I’ve taken a bit of a summer hiatus, but I promise you, it was worth the wait! I’m bringing you my favourite activity on my 10-week Southeast Asian tour– a day-long silver jewelry making class! I love seeking out new artistic experiences when I travel and this one is definitely in my top three.
In Ubud, Bali, there are several companies to choose from if you’re wanting to learn a bit about working with silver to make jewelry. Classes range in length from a half-day to several weeks, depending on what you’re interested in. After much research, I decided to contact Chez Monique and see if they could accommodate me.
Their customer service was excellent. The owner, Wayan, returned my inquiry email right away and worked with my schedule to find a time that suited me. We had to exchange a few emails due to closures around the Galungan holiday, but he was very quick about responding.
I booked a mid-day arrival time and found my way to the studio compound after an early lunch. What a beautiful spot! I was a bit unsure about wandering in the gate, as I couldn’t see anyone around and it is clearly also their home, but an elderly woman with a huge smile saw me and ushered me inside. The studio is tucked near the back of the compound and it was hopping! Several would-be jewelry makers were in various stages of the process. As everyone Balinese looked very busy, I wandered around and checked things out.
Eventually, Wayan was finished his conversation and greeted me, offering me some tangerines. I showed him some photos I saved on my phone for inspiration and we discussed my design. I wanted to make a ring which included a stone, so he showed me his collection of stones. I finally settled on a turquoise cabochon.
The “class” is very free-flowing. There is no structured lesson, rather the information and assistance given to you is based on your personal design choice. There were three Balinese silversmiths at all times, as well as Wayan, so even though the place was busy, there was always someone to help out or answer questions. The silversmiths had a crazy amount of patience, answering all my questions. They were even able to keep a smile going when helping a woman who broke the blade of her saw no less than 10 times.
The process was so much fun! I will lay out my procedure below with photos.
First you will need to design your piece. I wanted an organic-looking ring, nothing too polished. Wayan had me sketch out the ring. I also measured my finger with the set of rings on hand and sketched out the band in the correct size. The last photo shows my pretty turquoise stone!
The sketch of the band gets pasted onto a sheet of silver and cut out with a hand saw. I only broke the saw blade once! Something to be proud of if I can judge by some of the others around me. This process takes a bit of time and precision, but it’s not difficult. The silver is softer than I’d expected.
Next, I stamped the word “remember” onto the back of the band. I smile now every time I see it. They have several sizes of letters to choose from. I had to pound with my hammer three times to get the perfect indent. Make sure you don’t move the stamp!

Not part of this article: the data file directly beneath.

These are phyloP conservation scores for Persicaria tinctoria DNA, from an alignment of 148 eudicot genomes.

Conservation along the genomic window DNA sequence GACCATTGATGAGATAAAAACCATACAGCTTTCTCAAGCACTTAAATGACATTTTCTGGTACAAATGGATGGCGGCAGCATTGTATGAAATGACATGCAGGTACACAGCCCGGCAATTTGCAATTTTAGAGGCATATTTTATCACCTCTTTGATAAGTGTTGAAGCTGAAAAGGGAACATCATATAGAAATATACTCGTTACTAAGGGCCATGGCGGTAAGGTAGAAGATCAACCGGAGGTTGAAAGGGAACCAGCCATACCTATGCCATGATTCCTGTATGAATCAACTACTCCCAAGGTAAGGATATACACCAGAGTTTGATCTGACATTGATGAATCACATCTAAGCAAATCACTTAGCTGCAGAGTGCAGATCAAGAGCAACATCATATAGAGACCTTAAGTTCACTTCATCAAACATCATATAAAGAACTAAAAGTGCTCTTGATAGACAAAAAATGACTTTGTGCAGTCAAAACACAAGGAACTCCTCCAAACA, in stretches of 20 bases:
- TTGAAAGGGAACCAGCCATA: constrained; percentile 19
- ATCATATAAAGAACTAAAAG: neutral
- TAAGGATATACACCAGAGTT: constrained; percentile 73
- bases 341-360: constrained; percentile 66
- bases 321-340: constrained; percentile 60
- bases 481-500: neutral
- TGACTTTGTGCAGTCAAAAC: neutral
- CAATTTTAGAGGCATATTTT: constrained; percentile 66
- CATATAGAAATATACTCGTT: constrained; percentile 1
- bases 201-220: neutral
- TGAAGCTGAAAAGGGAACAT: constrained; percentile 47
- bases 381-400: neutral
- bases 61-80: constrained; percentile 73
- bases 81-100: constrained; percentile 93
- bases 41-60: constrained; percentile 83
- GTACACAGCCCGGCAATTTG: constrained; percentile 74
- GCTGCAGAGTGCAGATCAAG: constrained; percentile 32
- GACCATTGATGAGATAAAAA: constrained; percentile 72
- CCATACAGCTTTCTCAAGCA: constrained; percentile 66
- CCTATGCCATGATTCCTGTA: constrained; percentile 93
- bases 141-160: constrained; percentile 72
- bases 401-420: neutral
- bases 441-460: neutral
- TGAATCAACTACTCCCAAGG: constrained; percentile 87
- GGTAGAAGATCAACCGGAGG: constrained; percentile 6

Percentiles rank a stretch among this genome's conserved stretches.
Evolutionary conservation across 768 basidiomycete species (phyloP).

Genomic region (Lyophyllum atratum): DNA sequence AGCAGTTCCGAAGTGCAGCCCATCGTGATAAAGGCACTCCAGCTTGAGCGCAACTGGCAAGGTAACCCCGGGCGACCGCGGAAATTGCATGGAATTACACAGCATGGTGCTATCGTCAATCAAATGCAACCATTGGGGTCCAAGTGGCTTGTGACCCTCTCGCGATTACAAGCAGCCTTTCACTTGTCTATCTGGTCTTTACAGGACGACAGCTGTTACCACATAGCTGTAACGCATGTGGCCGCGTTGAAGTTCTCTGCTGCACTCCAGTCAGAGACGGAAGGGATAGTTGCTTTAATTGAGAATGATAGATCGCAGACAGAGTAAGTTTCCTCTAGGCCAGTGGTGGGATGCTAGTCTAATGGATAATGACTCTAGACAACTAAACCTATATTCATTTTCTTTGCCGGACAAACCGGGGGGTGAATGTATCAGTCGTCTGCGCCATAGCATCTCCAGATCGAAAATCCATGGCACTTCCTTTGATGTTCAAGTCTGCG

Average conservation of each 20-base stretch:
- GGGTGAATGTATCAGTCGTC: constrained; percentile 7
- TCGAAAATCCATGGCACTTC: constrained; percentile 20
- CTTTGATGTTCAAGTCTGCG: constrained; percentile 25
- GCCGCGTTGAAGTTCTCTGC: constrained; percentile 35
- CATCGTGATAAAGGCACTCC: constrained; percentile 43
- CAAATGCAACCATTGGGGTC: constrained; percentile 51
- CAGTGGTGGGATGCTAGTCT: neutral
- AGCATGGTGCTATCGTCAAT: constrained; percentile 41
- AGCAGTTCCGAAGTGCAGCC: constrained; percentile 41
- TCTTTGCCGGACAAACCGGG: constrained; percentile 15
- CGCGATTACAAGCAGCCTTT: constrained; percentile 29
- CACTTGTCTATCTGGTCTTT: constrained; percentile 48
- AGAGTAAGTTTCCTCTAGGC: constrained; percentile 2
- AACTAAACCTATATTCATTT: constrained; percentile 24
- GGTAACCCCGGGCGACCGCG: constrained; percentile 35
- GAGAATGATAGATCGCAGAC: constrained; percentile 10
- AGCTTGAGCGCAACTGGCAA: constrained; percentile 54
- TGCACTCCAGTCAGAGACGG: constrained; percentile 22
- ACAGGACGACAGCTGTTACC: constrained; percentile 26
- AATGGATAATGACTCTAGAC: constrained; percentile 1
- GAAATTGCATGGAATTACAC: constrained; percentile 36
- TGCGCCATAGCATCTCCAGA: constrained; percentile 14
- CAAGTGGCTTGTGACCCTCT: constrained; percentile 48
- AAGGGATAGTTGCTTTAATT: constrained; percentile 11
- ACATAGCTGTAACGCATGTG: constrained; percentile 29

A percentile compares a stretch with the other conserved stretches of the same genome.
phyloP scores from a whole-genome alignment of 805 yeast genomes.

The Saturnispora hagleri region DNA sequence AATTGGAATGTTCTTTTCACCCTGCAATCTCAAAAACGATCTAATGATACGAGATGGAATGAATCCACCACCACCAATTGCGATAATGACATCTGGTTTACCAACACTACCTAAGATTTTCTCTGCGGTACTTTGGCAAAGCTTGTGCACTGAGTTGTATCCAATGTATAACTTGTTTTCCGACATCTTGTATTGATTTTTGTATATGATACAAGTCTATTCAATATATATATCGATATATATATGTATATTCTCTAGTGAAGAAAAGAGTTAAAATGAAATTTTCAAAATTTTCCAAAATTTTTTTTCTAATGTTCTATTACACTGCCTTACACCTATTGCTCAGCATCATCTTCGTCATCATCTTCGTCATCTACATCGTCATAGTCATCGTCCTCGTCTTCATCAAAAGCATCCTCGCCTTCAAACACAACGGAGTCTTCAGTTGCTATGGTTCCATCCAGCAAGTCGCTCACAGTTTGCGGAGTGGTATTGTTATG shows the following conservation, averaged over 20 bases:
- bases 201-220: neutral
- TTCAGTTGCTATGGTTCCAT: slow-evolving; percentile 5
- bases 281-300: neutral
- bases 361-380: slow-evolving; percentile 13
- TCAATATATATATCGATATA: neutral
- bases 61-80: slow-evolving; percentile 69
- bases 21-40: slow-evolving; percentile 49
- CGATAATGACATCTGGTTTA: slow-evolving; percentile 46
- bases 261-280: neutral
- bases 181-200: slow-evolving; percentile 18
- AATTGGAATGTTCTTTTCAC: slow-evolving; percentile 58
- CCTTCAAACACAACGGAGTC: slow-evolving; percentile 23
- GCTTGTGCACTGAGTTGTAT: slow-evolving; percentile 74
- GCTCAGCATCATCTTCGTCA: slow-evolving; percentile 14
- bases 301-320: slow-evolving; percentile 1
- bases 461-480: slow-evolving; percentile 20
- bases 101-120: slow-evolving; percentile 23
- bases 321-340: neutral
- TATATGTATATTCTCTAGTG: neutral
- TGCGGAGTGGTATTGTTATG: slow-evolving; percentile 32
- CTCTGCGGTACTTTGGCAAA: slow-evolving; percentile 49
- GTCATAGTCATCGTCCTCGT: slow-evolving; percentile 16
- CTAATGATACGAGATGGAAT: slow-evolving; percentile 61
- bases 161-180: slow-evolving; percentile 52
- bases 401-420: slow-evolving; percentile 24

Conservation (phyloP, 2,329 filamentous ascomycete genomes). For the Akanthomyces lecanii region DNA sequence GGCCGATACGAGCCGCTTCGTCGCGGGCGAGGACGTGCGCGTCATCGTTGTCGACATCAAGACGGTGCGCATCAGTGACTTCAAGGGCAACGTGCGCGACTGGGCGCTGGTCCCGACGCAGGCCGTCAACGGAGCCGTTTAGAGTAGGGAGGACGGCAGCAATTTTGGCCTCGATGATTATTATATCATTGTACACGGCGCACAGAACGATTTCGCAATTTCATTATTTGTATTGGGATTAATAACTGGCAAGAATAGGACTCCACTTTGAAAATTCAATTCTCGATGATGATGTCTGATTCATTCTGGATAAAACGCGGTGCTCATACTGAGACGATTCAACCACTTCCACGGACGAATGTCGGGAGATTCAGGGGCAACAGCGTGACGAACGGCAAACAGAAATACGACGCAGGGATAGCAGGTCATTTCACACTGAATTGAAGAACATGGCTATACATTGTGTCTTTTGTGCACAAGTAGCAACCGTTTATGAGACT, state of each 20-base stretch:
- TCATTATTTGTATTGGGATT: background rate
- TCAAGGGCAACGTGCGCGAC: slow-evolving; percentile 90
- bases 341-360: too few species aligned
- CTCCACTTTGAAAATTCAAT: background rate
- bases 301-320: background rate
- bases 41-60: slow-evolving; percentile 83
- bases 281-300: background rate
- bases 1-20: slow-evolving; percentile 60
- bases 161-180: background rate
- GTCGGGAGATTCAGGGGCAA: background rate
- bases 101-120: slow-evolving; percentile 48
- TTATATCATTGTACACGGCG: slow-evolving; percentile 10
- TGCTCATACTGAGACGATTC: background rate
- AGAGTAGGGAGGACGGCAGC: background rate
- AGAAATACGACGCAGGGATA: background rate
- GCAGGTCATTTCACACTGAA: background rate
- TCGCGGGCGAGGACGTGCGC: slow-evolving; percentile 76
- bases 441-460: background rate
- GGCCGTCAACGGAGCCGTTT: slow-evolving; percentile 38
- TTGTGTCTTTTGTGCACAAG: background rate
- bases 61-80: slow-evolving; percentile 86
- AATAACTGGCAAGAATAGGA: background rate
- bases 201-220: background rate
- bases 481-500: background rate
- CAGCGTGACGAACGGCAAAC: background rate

The next step is to cut a strip from thinner silver with snips. This is to wrap around the stone and will eventually be attached to the band.
The thin strip of silver is soldered together to form a ring around the stone.
The band of the ring gets hammered around a form to make it circular. This takes some muscle!
The band gets heated with the blow torch and finally, hammered into its final shape. I had help with this part. I’ve done some jewelry soldering before, but with an iron, not an open flame! It was quite the process to watch and I even got to try my hand at it. The ring gets soldered together while it’s red-hot. It’s worth noting that we had to break this solder bond– twice– to resize my ring. It was too big. Guess I need more practise at the initial sizing.
I wanted to roughen the edges up, adding to that organic feel. I pulled with metal tools, hammered away, tried to roll the edges over. It took a ton of banging and pulling and sweating! We continued to heat the ring to make the metal softer, bang, pull, heat, bang, pull, heat. You get the idea.
Next, the strip for the stone gets soldered onto the ring band. At this point I’m getting excited as it’s all coming together!
I take my ring to some chemicals to scrub off the flux residue. A final wash in water reveals my shiny silver ring!
I paint on a patina to add some depth and age to my ring. The black patina will stay in the crevices, but come off on most of the piece.
At this point, I was close to finished, but wanted my ring to look more beat up. Wayan set me up with several tools to hammer into the silver band to roughen it up. I also filed off the rough points on the edge I turned over.
My ring also takes a spin on the polisher to take off some of the patina and shine things up.
And voila! My one-of-a-kind ring is complete! I love it!
I saw a bit of everything being made during my day at Chez Monique– necklaces, bracelets, rings, earrings, even a hair ornament. Both men and women really seemed to be enjoying their instruction and everyone walked away pretty pleased with what they created. The silversmiths are friendly and insanely talented. They freely share their knowledge and genuinely seem happy to help you create your vision.
Most items cost 450,000 rupiah (about $34 US), which includes instruction and up to 10 grams of silver. I ended up paying 700,000 (about $53 US) for my ring. This included the stone and extra silver. That baby is heavy! Worth every penny to me. It really does help me to “remember” that wonderful place, my zenned-out head space and the beauty of travelling.
What: Chez Monique Silver Smith Class
Where: 57 Jalan Sriwedari Taman, Ubud
When: contact to book at email@example.com. Appointment times start throughout the day
Cost: 450,000 Rupiah, more for large or complex designs